Black Mirror kicked off last month with an episode that appeared to be all about Star Trek, which seemed like a dated reference for a show that is all about the horrors of modern technology. But in terms of the zeitgeist, it makes sense. After all, Quentin Tarantino is planning on making the first R-rated Star Trek movie sometime in the near future. Star Trek: Bridge Crew is one of the most entertaining games in virtual reality. Where we really see the rise of Trek, however, is on TV. Two shows this year have premiered that both take very different approaches to Trek. Star Trek Discovery is very new and novel and pushes back against the traditional Trek tropes. The Orville, on the other hand, is as devoted to the earlier series (particularly Next Generation) as any superfan and honors that series without any hint of irony. Between the two shows, we are clearly at Peak Trek.
Star Trek Discovery looks nothing like any of the original shows. The style, sets, and camera-work are all distinctly modern. Discovery also seems intent on breaking classic Trek conventions: the crew here do not trust each other, characters die fairly frequently, the central character is not the captain, and the captain seems a little unhinged. On the other hand, the show has returned to a lot of traditional Star Trek lore, bring back Klingons, Harry Mudd, and the Mirror Universe. Discovery’s strength is in its protagonist: Michael Burnham, a human raised by Vulcans who is now a convicted criminal after starting a war with the Klingons. Sonequa Martin-Green makes Burnham feel smart but never too smart (she makes some big mistakes), confident but vulnerable, and strong but imperfect. I’d watch her on any show, and I’ll watch her Michael Burnham in any situation. She’s perfect for this role, and this role is probably my favorite protagonist on any show right now (sorry Tyrion!).
The Orville, on the other hand, feels like a show from the 90’s that you discovered one long weekend on Netflix. While Star Trek Discovery seems to be embracing a new aesthetic, The Orville dives back into the classic Star Trek feel. Whereas Discover keeps mystery and mistrust at the center of the show, the Federation here is bureaucratic but benevolent and the crewmates are friendly if a little sarcastic. The Orville (like Trek) is religiously episodic while Discovery is telling one continuing story. Though he created and writes the show, Seth MacFarlane wisely keeps his captain character in the background while his cast takes center stage, particularly his captain’s first mate and ex-wife played by Adrianne Palicki. For my money, however, Penny Johnson Jerald is the show’s secret weapon; she’s handles both the serious drama (check out Into the Fold) and comedy with equal deft. The Orville may not be as funny as MacFarlane’s Ted might lead you to hope it could be, but it’s way more earnest, heartfelt, and genuine than his shows like Family Guy or American Dad let you think it could be.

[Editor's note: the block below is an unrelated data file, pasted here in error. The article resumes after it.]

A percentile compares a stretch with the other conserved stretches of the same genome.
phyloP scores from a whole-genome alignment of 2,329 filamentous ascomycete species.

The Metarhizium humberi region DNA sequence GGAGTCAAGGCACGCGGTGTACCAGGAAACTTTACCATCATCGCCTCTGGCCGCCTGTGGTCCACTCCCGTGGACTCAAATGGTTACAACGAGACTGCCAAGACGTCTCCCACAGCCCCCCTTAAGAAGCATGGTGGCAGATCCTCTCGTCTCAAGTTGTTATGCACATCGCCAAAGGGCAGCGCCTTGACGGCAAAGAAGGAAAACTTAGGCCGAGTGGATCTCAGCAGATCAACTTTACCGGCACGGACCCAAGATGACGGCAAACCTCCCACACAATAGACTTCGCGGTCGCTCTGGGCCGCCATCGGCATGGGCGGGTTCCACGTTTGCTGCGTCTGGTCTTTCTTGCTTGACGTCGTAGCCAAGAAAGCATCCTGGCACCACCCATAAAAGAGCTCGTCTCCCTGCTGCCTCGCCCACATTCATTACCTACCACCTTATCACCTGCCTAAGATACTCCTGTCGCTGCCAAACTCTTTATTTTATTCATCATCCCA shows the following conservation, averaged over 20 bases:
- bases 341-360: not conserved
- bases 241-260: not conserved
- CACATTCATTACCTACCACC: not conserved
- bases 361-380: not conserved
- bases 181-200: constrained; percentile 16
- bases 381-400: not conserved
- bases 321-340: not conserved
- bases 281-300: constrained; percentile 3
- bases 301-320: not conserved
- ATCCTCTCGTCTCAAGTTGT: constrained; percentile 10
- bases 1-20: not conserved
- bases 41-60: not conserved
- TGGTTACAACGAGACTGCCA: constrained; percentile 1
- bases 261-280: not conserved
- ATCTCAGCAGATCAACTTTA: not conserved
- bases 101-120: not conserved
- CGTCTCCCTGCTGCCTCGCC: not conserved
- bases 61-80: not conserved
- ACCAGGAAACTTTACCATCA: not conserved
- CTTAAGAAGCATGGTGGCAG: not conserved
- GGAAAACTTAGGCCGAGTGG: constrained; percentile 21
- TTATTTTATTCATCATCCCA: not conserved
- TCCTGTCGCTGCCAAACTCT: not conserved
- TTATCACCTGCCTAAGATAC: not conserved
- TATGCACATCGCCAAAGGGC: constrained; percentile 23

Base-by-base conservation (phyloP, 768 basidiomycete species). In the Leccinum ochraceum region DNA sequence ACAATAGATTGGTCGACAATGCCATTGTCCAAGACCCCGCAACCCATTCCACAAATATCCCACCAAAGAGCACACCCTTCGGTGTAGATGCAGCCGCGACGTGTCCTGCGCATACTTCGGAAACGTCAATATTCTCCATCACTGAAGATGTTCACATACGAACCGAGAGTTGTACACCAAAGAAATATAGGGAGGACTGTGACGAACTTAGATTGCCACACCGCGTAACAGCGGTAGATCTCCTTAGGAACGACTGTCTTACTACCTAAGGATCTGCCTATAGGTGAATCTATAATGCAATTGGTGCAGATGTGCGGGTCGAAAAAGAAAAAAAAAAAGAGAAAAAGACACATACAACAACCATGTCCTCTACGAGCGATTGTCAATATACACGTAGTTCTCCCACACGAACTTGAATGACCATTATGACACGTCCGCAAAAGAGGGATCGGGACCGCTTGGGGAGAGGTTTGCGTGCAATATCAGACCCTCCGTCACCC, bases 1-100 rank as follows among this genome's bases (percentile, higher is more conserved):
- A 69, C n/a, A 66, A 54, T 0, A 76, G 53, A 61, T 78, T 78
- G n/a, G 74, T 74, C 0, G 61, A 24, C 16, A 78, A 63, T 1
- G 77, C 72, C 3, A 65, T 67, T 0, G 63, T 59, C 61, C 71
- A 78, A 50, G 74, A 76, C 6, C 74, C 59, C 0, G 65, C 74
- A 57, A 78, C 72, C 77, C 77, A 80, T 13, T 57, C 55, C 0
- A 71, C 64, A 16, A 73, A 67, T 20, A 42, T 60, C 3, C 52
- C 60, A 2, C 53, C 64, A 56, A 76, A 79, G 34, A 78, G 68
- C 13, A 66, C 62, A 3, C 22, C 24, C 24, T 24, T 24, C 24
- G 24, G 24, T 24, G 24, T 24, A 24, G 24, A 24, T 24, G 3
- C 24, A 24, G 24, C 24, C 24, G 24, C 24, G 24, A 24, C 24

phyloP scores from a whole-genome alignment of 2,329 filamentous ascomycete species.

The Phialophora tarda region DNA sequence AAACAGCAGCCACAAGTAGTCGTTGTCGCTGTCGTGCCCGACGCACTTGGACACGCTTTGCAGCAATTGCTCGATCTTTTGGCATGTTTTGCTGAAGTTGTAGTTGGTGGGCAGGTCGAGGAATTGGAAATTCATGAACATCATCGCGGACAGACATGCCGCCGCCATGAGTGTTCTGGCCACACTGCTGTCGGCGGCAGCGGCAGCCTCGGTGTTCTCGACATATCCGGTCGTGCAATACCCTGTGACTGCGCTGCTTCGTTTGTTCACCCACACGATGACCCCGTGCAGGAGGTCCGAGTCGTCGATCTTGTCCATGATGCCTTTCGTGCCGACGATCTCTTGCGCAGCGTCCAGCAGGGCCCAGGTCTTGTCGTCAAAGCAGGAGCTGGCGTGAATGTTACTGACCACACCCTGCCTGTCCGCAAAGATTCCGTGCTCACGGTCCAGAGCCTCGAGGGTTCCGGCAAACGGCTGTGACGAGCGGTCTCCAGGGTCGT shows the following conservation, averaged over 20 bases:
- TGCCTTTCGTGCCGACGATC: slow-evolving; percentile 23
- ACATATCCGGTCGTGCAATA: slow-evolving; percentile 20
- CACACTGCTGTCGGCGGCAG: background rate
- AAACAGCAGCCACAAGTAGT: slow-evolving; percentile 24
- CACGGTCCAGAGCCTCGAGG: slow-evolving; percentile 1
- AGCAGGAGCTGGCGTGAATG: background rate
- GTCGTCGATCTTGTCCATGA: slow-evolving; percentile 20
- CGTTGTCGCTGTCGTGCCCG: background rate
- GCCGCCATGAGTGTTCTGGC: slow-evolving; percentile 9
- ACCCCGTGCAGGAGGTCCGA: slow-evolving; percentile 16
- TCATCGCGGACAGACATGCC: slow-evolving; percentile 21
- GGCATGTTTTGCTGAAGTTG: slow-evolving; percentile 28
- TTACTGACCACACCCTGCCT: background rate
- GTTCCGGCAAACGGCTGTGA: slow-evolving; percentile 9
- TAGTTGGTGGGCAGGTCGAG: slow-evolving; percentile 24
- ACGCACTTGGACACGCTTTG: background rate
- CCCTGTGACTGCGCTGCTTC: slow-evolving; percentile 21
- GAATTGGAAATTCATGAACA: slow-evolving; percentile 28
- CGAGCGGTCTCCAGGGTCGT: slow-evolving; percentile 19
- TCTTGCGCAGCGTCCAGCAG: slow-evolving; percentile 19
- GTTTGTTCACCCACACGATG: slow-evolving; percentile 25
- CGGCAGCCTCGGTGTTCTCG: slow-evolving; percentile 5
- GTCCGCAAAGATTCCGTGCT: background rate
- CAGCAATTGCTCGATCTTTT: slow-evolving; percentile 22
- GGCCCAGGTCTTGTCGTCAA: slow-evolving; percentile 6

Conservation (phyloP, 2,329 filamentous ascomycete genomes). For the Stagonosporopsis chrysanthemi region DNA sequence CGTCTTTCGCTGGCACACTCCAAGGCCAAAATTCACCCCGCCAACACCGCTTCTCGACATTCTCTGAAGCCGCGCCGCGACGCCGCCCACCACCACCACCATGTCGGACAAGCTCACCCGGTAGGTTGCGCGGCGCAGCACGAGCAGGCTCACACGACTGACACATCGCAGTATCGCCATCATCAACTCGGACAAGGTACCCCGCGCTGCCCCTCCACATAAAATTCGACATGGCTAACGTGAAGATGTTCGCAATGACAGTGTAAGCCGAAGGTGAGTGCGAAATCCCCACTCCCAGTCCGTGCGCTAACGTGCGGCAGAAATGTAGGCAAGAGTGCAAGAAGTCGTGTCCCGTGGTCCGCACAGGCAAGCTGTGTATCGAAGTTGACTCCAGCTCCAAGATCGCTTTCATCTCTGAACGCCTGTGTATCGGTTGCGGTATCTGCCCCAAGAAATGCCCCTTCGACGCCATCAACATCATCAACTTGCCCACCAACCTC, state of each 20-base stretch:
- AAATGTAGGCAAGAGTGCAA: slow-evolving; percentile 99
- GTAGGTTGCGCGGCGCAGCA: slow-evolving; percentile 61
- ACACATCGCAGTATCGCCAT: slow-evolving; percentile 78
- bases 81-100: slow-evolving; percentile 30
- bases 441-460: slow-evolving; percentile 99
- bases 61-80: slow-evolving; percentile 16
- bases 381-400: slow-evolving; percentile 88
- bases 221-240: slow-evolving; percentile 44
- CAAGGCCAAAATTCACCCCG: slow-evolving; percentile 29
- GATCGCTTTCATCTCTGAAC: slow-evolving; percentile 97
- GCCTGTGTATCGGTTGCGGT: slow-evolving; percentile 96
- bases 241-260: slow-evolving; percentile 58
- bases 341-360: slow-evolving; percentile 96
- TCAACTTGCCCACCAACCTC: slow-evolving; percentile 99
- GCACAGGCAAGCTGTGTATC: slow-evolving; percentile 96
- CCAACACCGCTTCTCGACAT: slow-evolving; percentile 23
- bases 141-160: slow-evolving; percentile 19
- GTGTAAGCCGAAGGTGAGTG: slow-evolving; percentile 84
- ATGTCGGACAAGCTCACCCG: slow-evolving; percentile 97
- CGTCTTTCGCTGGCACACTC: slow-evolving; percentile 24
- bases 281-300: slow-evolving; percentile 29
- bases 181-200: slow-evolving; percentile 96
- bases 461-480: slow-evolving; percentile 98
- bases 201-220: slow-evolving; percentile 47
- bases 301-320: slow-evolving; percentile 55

But the great thing is that you don’t have to choose. The two shows compliment each other really well. The Orville is a nostalgic reminder of the classic shows while Discovery revisits characters and locales from the original series but with a more modern look and feel. It’s funny, The Orville seems to love everything about Star Trek that Discovery is trying to distance itself from. But both shows work! Watch them both and enjoy the contrast between them in tone and style and enjoy how good both shows are. Trek fans have rarely had one good Trek on TV at a time, and now we have two. Between that and a Tartantino-Trek on the way and Bridge Crew available to play, Trek fans have a lot to be excited about. We are at Peak Trek, and who knows what we get to look forward to next.